Some years ago, a family friend from China asked me to explain various aspects of the American political structure and ideology. Hearing of separation of powers, individual rights vs. collective rights and rights of minorities, and so on, her view was that the situation is riddled with 矛盾, contradictions. Who can blame her? After well over 200 years of nationhood, we are still struggling with these 矛盾. The recent events in Charlottesville have brought matters to a head as they dramatically illustrate the tensions between various competing goals in American values.
As I reported recently regarding PayPal, and has now been seen for companies such as Google, some social network and online commerce companies have started to refuse service to right-wing extremist “hate” groups. In principle I applaud such policies. But as many have pointed out, there are very serious questions as to “where to draw the line.”
Putting aside the obvious inconsistencies — last I heard, PayPal continues to serve the violent leftist group Antifa — Mark Krikorian of the Center for Immigration Studies writes that Twitter has been censoring any tweet of his that mentions the term illegal immigration.
A few days ago, I made a blog post regarding a high school boy who apparently had been severely bullied by classmates over his support of President Trump. At the request of a concerned reader, I later deleted the post, which is yet another example of our competing goals. On the one hand, the reader’s concern for the victim’s family is understandable, but on the other hand, hopefully society will learn from the incident and do its best to prevent such tragedies in the future.
This is highlighted by the report that a student — a Latino student, in fact — has withdrawn from Boston University, due to death threats stemming from his conservative views.
As a liberal Democrat, I have long pointed to the fact that my fellow liberals in the ACLU have defended the right of organizations on the other side of the political spectrum to demonstrate. As a person of Jewish background, I have often noted to friends the incident in Skokie IL, in which the ACLU, with a number of Jews in their leadership over the years, defended the rights of neo-Nazis to demonstrate in a heavily Jewish Chicago suburb.
Indeed, in the Charlottesville case, the ACLU went to court to demonstrate the right of the United the Right group to demonstrate. The tragic outcome has now prompted the ACLU to change its stance — but only in a measured, thoughtful manner. The organization now says it will not defend groups that carry guns or otherwise appear to be bent on violence.
In other words, the ACLU is giving careful (though likely painful) thought to this central question of “Where do we draw the line?”, and has chosen a reasonable place to draw it. Clearly, Twitter and others are not giving anything like careful thought to the matter. Krikorian’s mere usage of the term illegal immigration is swooped down upon and excised.
In addition, even if debate, say on the key issue of immigration, is not explicitly stifled, the dissemination of information — obviously a central ingredient to constructive discussion — is being suppressed. Take the two reports by the august National Academies of Science (NAS), for instance. The 1997 commission found that “[in] California, each native household now pays an additional $1,200 a year [in taxes] because of immigration.”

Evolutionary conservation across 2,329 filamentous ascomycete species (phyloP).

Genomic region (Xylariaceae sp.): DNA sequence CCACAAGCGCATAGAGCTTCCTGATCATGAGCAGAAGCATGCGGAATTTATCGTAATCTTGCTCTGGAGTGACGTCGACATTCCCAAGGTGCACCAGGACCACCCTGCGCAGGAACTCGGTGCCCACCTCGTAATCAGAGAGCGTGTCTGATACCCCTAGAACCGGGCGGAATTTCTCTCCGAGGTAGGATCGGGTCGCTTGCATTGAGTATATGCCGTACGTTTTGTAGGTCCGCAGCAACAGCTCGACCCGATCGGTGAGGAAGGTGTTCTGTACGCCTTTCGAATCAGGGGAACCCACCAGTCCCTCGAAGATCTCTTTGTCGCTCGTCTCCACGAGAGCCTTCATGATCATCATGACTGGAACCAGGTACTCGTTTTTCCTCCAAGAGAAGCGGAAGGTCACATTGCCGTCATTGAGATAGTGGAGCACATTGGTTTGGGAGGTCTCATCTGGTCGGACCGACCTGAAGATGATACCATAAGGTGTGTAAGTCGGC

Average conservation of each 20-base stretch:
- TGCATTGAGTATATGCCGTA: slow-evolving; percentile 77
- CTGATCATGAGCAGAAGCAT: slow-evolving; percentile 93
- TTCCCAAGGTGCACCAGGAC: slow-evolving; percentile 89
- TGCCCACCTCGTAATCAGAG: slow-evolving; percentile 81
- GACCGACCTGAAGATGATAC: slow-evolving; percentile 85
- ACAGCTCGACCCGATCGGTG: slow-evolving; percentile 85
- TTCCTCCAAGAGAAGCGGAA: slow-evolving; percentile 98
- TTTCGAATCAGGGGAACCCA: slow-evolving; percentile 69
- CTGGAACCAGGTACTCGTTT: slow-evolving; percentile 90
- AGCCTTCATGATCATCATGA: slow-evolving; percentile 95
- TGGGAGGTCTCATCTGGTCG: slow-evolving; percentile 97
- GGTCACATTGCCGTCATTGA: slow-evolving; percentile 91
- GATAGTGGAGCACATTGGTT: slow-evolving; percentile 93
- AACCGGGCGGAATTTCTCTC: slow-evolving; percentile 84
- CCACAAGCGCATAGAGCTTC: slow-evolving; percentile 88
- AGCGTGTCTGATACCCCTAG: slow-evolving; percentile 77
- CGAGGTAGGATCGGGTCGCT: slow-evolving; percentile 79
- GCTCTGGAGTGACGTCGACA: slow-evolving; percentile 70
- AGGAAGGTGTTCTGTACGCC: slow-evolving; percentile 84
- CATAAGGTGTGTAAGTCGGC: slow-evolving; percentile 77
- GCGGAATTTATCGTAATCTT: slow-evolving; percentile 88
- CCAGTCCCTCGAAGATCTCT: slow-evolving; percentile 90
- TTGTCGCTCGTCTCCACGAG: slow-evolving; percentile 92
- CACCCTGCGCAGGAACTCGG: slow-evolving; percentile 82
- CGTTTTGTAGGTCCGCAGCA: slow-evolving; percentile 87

Actually, it is my view that the fiscal effects of immigration are essentially impossible to measure (lack of good data, too many indirect effects to consider, etc.), but my point is the marked contrast between past and present. This year’s NAS report papered over the problems brought up by some commission members, and outright ignored some big ones (I would cite the severe loss in political clout by African-Americans). At least to me, it was clearly a case of “the fix is in.”
The liberal magazine The Atlantic ran an article recently discussing the self-censorship that has evolved among liberals in the last decade or two on immigration. Author Peter Beinart even mentioned the fact that my pro-H-1B UCD colleague Giovanni Peri has been funded by the industry and its allies. Good for the magazine for actually running the piece, but it certainly illustrates the fact that the Powers That Be are actively obstructing constructive discussion on the immigration issue.
In such a climate, it should be noted that the Southern Poverty Law Center (SPLC) has become to go-to “expert” on such topics by those same Powers. The SPLC maintains their own “official” list of hate groups that is often cited by the press, and the Boston mayor has asked the SPLC for guidance regarding demonstrations. It may well be that this is in fact very valuable and fair guidance, but at the same time the SPLC describes in the general “hate” realm (if not actually on the official “hate” list) Mark Krikorian and Roy Beck, two highly decent people who don’t have a racist bone in their bodies. The press takes the SPLC claims as factual, without any proper skepticism.
Finally, the press is exacerbating the problem, all in order to sell newspapers and air time. As I mentioned the other day, in a nation of 325 million people, statistically there are bound to be a few with warped minds. So why are such people newsworthy? The press never used to give interviews to such people in the past, and now they do so routinely, making them household names. The true hate groups are feeding on this, and CNN et al have become the enablers. At the same time they are giving inadequate voice to sincere analysis of issues such as immigration, the press is willingly handing the real haters a huge platform.
Ironic and scary.